On Speaking to a Men’s Bereavement Group About Visitation Dreams
My heart was racing last night as I approached the boardroom where I was to give a two-hour talk on “The Role of Dreams in Grieving Well.” It is not the subject that frightens me. ‘Grieving Well’ is a concept I’ve been developing for the past year, and I’m feeling moved now to explore it with others. What frightens me is anticipation of my audience: a long-running suicide-bereaved men’s group.
I’ve journeyed professionally alongside suicide survivors for the past year. When working with, or experiencing, loss by suicide, we are always piercingly out of our depths. But I love this work, and I don’t shy away from grief’s landscapes. My heart is steady on that count.
It’s not the grief, and it’s not the realities of suicide. What frightens me, I confess to the facilitator, is speaking about dreams to a room of men. I’ve never been invited into a men’s group before. I’ve been told they’ve had only one other female presenter in many years. And in all those years, they’ve never spoken about their dreams.
How real can I be with these men? How real can they be with me? How do I get them talking openly about their dreams, so tender and intangible? How do we get comfortable in this mutually foreign territory? I feel different to them; an outsider. How do I build safety for all of us in such foreign territory?
“It’s going to be great, more than great…”, the facilitator says.
I walk in. With each ‘hello’ I feel better, and sadder, and grateful to the dreams I know are hidden in this room. The men are kind, welcoming, and unflustered. They have lost sons, brothers, and a father. I let it sink in. They have lost sons, brothers, and a father.
“You don’t walk on”, one tells me. “You just go on.”
I let it sink it. “You don’t walk on. You just go on.” I feel at the edge of all experience. We are all there, there is nowhere to go.
I am in my body now. There’s no pretence. There’s no show. We’re just breathing together, humans. I let my notes go. I just want to sit with them a while. But I’m there for a reason. I begin to share what I believe in… Everyone here is trying to reconcile with the irreconcilable… It is an impossible task… But the heart breaks… open. And as long as we can help the heart to break *open*, we are on the healing path… Dreams are your ally, they are bound to your heart… Dreams are a natural part of our response to grief; they are part of our natural healing mechanism… Grief is complex and creative; we all get stuck without knowing why, sometimes for years… Your dreams are always pointing to where you’re stuck, and what’s available to you right now… Dreams are the only place where we really, really, really tell the truth.
One man’s eyes are like glasses of water against a brown sky. He tells us that he recently hugged his fallen son in his dream. “We don’t usually hug,” he whispers, but through the dream he feels his son’s warm body, his puffy hand. His son cries on his shoulder, and he comforts his son. “Until this moment, I have never told anyone about my dreams. Not even my wife. She wouldn’t want to know.”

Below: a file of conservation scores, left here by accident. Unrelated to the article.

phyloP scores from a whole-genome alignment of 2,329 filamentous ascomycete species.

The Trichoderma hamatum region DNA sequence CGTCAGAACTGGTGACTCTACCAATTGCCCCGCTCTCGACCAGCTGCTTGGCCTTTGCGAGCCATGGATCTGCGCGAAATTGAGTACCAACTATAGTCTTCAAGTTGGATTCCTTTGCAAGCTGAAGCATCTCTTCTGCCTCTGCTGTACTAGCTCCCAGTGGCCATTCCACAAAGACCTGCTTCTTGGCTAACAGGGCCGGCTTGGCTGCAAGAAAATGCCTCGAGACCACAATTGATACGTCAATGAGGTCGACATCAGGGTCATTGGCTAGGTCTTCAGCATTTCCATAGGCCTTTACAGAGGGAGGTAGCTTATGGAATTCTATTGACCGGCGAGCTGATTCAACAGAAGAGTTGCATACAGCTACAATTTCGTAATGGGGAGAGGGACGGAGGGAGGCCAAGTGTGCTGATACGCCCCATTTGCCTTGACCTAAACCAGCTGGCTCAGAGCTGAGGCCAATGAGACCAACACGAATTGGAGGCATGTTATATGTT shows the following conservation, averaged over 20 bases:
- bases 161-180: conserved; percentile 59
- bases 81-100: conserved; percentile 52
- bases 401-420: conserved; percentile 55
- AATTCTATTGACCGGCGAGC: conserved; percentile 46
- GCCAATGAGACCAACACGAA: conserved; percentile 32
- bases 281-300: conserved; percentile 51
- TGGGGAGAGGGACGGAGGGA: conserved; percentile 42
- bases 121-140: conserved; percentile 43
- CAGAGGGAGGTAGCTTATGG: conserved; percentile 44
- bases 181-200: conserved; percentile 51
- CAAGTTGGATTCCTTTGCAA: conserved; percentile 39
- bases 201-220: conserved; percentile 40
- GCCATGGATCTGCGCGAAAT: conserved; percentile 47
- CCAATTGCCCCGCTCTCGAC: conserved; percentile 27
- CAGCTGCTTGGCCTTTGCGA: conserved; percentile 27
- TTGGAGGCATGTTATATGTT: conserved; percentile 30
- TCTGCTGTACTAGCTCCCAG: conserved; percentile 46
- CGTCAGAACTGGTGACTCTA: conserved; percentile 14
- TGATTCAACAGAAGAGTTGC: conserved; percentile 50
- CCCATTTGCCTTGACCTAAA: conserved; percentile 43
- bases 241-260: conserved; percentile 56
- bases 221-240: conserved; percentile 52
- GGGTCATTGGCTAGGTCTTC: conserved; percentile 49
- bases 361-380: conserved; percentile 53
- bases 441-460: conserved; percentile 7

Another man shares that he’s been a spiritual sceptic his whole life. But now his son occasionally comes to him in his dreams, and gives him advice on day to day things, sometimes delivering premonitions. “I don’t know, I don’t know… it just feels so good to feel his affirmation.” He pulls his hat lower, clasps his hands over his mouth.
A man who lost his father says that he denied feeling any blame, until a dream forced him to acknowledge his feelings of guilt and regret. He says he was trying to be strong for his mother and brother. He didn’t want them to blame themselves, so he set an example… “but in the dream, I keep wishing I had found the gun. I realise now, these feelings are normal. They’re just part of it. I can let myself have them.” (His father’s death did not involve a gun, but this was the metaphor used in the dream).
As we closed our evening, one of the more seasoned men calls out to the man who had dreamed of hugging his son: “I haven’t seen you here in a long time, over a year I think. I’m glad you came back.” The man replies: “I saw the subject was dreams. So I came. I never told my dreams before.”
None of these men had spoken about their dreams before. One said that he’d learned that it was okay to talk about his dreams, and to encourage others to talk about them. Others felt they would still keep their dreams secret, but felt they could now speak about them in the men’s group or to their counsellors.
As I drove home last night, I felt immensely honoured, and emotional. Honoured that I get to witness the deep healing touch of dreams on our wounded but striving selves. Emotional that the love we are capable of struggles so profoundly to find its way to others, and to our own selves.
Dreams are a great connector. They reveal our essential humanity, and when we feel the humanity of another, we naturally feel connected to them. I would like to think that at least some of these men experienced a deeper level of connection with each other last night. After two hours, I can honestly say I cared for and felt connected to the men in that group, particularly those who had let us look through the window of their dreams, and feel the humanity inside, just waiting to be touched.
Do you have dreams you have never spoken with anyone about? Have you had visitation dreams, where those who have died come to visit you, to touch you again, to deliver messages, or receive messages from you?
Please share your dreams here, as you are not alone, and we have only to allow ourselves to let our dreams heal.
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